We can be heroes for just one day (David Bowie, 1977)


The Safeguarding Steward at a a certain south London football ground has been earning his keep again. Last week the visitors were a top side with a team packed with (football) household names. Before kick off, whilst the players were warming up, the mascots (whose parents may have paid a few hundred pounds for the privilege of their son or daughter leading the teams out) were having a bit of a kickabout with a team coach. Dressed in their team colours there are generally about 6 or 7 6-9 year olds, one of whom is normally from the away club.


The team managers don’t usually appear on the pitch before a game leaving the stretching and running exercises for others to organise, but on this occasion the visiting manager unexpectedly appeared pitchside and the visiting team mascot suddenly ran towards him. This particular mascot was physically much bigger than the others and his kit seemed a little tight, but he had glimpsed his hero and he clearly wanted to say hello. It’s not really clear what happened next but the consensus from those around me was that the mascot got the verbal brush off from the manager and he was left in tears. Step forward the Safeguarding Steward who, helpfully, was nearby to provide an arm of comfort and some distraction enabling the boy to rejoin the kickabout with the other mascots.


Meeting your hero can be daunting - how will they take the adulation and attention? How will they behave? What do you say to them that’s not going to sound like goobledegook? What’s the correct protocol? - But being let down or rejected by your hero can be a damaging experience especially if you have waited a long time, pinned your hopes on meeting them and, in this case probably paid a lot of money to do so.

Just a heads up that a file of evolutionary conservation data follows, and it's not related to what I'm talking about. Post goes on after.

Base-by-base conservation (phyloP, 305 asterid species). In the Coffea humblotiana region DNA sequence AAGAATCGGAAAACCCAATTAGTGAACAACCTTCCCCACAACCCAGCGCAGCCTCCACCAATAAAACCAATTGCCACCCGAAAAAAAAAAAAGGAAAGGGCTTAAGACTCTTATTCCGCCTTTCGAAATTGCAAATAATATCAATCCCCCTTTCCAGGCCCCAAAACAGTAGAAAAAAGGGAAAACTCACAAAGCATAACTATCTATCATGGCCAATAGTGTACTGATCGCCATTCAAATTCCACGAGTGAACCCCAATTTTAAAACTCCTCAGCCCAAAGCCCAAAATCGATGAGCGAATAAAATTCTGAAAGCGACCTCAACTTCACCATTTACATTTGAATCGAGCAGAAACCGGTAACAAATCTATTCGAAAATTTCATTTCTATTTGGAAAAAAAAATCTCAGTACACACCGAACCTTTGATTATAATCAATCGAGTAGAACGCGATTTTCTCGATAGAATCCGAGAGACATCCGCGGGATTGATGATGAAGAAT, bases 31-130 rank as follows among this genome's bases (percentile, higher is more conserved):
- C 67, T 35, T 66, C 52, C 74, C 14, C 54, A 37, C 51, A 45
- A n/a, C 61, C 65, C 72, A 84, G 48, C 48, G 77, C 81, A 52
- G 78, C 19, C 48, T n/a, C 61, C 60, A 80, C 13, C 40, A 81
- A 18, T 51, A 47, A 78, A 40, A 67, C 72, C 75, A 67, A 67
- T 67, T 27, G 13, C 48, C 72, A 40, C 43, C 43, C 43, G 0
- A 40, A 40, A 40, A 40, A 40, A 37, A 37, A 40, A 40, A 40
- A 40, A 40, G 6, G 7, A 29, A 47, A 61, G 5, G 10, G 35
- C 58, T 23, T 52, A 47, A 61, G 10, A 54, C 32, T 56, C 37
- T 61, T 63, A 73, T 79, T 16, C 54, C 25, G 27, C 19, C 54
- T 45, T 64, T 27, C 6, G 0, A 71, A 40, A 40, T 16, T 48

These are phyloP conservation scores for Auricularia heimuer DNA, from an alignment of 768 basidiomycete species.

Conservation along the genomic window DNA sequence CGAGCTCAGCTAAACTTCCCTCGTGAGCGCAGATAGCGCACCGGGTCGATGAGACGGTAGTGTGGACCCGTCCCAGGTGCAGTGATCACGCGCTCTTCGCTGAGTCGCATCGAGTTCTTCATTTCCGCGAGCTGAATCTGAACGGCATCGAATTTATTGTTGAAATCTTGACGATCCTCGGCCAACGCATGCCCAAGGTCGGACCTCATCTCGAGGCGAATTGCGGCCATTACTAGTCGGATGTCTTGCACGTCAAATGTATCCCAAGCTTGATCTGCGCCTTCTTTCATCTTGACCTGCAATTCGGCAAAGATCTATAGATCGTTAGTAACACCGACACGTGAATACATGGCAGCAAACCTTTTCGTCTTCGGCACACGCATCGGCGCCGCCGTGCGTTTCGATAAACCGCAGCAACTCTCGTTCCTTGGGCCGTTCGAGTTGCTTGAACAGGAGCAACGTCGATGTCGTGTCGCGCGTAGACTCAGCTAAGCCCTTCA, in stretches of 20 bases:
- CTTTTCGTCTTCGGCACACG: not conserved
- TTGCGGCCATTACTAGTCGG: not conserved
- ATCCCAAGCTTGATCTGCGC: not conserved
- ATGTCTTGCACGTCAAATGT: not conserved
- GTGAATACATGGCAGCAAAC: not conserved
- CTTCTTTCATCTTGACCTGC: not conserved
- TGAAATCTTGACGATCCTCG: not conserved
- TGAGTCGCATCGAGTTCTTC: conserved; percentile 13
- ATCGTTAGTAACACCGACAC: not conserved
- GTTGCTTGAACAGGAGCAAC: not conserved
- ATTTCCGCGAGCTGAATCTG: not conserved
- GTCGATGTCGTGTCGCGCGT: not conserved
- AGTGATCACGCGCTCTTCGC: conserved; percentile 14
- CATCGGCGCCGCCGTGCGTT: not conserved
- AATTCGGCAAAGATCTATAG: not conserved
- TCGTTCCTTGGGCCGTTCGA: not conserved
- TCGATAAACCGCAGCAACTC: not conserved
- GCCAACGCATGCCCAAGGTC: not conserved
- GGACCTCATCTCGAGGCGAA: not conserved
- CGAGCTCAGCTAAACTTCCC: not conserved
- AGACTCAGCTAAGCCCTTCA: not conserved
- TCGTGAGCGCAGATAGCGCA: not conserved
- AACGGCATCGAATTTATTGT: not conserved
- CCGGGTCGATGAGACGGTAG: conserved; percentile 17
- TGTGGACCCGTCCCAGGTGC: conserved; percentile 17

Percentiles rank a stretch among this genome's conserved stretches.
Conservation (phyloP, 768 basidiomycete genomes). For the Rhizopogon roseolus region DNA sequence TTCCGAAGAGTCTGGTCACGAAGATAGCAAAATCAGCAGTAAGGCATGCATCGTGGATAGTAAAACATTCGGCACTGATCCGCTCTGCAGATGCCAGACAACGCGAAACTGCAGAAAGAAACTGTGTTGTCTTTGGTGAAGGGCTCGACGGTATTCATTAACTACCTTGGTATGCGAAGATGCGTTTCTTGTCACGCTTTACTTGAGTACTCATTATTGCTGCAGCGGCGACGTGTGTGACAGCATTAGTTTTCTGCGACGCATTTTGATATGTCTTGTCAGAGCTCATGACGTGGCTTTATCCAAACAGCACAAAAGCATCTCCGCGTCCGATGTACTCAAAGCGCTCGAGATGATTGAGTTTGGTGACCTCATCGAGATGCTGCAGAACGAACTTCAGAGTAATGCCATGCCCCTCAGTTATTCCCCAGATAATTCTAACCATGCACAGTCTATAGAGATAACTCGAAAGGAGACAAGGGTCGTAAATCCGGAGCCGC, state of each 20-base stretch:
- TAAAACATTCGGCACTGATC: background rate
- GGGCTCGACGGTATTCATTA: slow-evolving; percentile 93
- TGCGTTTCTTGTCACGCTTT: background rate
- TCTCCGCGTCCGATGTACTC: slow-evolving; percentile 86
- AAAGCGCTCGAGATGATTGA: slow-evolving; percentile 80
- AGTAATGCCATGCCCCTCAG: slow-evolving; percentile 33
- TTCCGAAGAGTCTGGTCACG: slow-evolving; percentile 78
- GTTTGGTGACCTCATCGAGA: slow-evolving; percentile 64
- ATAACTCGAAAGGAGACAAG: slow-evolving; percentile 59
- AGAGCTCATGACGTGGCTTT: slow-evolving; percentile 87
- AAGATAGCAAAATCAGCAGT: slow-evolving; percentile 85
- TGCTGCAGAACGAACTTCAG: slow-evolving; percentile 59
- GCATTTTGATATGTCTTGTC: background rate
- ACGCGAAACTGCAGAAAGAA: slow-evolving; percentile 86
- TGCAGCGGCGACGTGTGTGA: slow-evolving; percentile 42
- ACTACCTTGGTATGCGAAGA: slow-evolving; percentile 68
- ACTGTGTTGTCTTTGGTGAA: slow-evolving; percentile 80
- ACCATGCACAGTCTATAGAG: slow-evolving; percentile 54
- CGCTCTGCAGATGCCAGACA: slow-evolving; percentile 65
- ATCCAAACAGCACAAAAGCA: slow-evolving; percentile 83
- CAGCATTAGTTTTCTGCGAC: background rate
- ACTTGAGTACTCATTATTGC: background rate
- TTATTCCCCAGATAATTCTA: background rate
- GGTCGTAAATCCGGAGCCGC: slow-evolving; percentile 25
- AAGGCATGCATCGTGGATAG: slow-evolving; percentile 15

No doubt for some young people in the 1960s, 70s and 80s meeting Jimmy Saville, who would visit or fix things for them, was a similar experience. An eager and lengthy buildup to a day beyond your wildest dreams quite possibly ruined forever by a hurt and a memory you can’t erase. The sheer incomprehension and disbelief that your hero, the person in whom you invested so much energy and attention, has let you down so badly.


Being a hero carries profound responsibilities, and abusing the role is doubly distressing for those who may have been hurt by their idol. This is not just about the sexually predatory behaviour of Saville and others – its also about ignoring, discarding, belittling, and avoiding. David Bowie sang that we can all be heroes, so if that is our gift, we just need to behave like one and be wise to how we come across.


When the teams were led out the visiting mascot looked as pleased as punch, you will be relieved to hear. No ill effects seemingly but such a shame his team had to win.

46 views
  • Facebook - Black Circle
  • Twitter - Black Circle

© 2018 by The London District of the Methodist Church.

Proudly created with Wix.com